BAGUIO CITY, Philippines – Irish Valenzuela conquered the heights of Marcos Highway and the sturdiest men of the tour in a race against time, romping off yesterday with an overall lead of over two minutes that all but decided the champion of the 2013 Ronda Pilipinas and winner of the princely sum of P1 million.
Valenzuela of the LPGMA-American Vinyl team summoned his guts and all the strength his 25-year-old legs could carry him to assume the overall lead, giving little chance for new runner-up Rolando Gorantes and dislodged overall leader Ronald Oranza to snatch victory from the jaws of fate going into today’s 67.2 km criterium, traditionally a victory ride for the would-be champion.
The Tabaco, Albay native topped the penultimate Stage 15, a 34-km individual time trial from Pugo, La Union to the top of the summer capital to move just 67.2 kms away from completing the climb to the biggest triumph of his life.
His clocking of one hour, 23 minutes, 18 seconds gave him a commanding overall lead of two minutes, 24 seconds over Gorantes and 2:42 over Oranza, still hurting from a crash a day before.
“I guess I’m starting to reap the fruits of my hard labor and for enduring all those heartbreaks in the past years,” said Valenzuela, who had an aggregate clocking of 53:34.34.
When Valenzuela checked in at the finish line, he just bowed his head and went straight to his team tent and hugged teammate Cris Joven and later his coach, former two-time Tour champion Renato Dolosa with all of them shedding tears of joy.
Valenzuela’s father Kiko and mother Francia came next and took their turn to hug their son and cried once more.
Minutes later, Valenzuela, now regaining the LBC red jersey he held for five stages starting in the Lapu Lapu-Busay Stage Five before relinquishing it to the 20-year-old Oranza in the Vigan-Laoag Stage 10, then smiled to the crowd, knowing luck has finally smiled on him.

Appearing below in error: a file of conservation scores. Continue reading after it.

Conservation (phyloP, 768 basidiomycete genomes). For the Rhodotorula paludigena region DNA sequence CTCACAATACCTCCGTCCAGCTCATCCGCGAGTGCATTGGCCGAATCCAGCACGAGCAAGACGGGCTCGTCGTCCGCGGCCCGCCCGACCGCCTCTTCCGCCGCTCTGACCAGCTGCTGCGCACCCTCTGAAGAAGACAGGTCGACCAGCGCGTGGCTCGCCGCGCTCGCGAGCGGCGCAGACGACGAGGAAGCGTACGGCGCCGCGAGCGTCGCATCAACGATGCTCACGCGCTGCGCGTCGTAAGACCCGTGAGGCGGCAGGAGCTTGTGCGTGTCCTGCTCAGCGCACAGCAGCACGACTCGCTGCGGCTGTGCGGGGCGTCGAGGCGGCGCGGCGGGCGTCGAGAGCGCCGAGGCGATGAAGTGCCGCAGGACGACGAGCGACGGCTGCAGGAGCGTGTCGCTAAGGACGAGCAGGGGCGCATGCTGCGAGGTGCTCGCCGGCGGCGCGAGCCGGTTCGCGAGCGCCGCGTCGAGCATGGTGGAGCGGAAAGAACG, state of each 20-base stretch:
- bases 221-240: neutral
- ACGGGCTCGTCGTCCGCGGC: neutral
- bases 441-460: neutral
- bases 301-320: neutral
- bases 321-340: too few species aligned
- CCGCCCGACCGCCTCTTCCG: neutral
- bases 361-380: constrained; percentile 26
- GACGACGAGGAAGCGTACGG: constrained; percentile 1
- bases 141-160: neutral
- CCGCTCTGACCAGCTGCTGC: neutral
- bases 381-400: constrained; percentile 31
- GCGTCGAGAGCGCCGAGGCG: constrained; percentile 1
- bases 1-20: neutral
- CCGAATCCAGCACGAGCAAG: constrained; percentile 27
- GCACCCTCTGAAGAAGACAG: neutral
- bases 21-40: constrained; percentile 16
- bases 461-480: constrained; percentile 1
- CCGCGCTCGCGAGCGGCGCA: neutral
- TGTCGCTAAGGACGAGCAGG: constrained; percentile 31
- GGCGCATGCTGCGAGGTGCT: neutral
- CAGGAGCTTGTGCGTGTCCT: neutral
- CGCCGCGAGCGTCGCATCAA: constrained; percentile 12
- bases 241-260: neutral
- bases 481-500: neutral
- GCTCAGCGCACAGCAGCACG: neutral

Now destiny beckons for Valenzuela.
“I’ve waited this long for this moment and I will do anything not to lose this golden chance again,” said Valenzuela, who started campaigning professionally seven years ago when he bagged best young rider of the Tour honors as a promising 18-year-old.
Barring any major accident or untoward incident, today’s final stage should be a smooth ride for the survivors of the 21-day, 16-stage, 2,181.7 km journey of Mindanao, Visayas and Luzon as it will go around this bustling city 25 times starting and ending at Lakeshore Drive in Burnham Park.
“I’ll still need to defend and ride smart and not be complacent for me to finally win,” said Valenzuela.
Valenzuela, who caught eight riders on his way to his first lap victory since topping the Lucena-Antipolo stage last year, also got some help from Joven, who took his position right behind him, ready to provide help just in case adverse things happened.
“I knew he needed me so I just stayed the distance allowed in the ITT and ready to help him just in case anything bad occurred, I have sacrificed myself because I want him to win,” said the 25-year-old Joven.
It’s also a proud moment for the Bicolanos as Valenzuela, who hails from Tabaco, Albay, became the first from the province to rule the Ronda or any race of this magnitude since his coach Dolosa, who is from Sorsogon, won the fabled Marlboro Tour twice – in 1992 and 1995.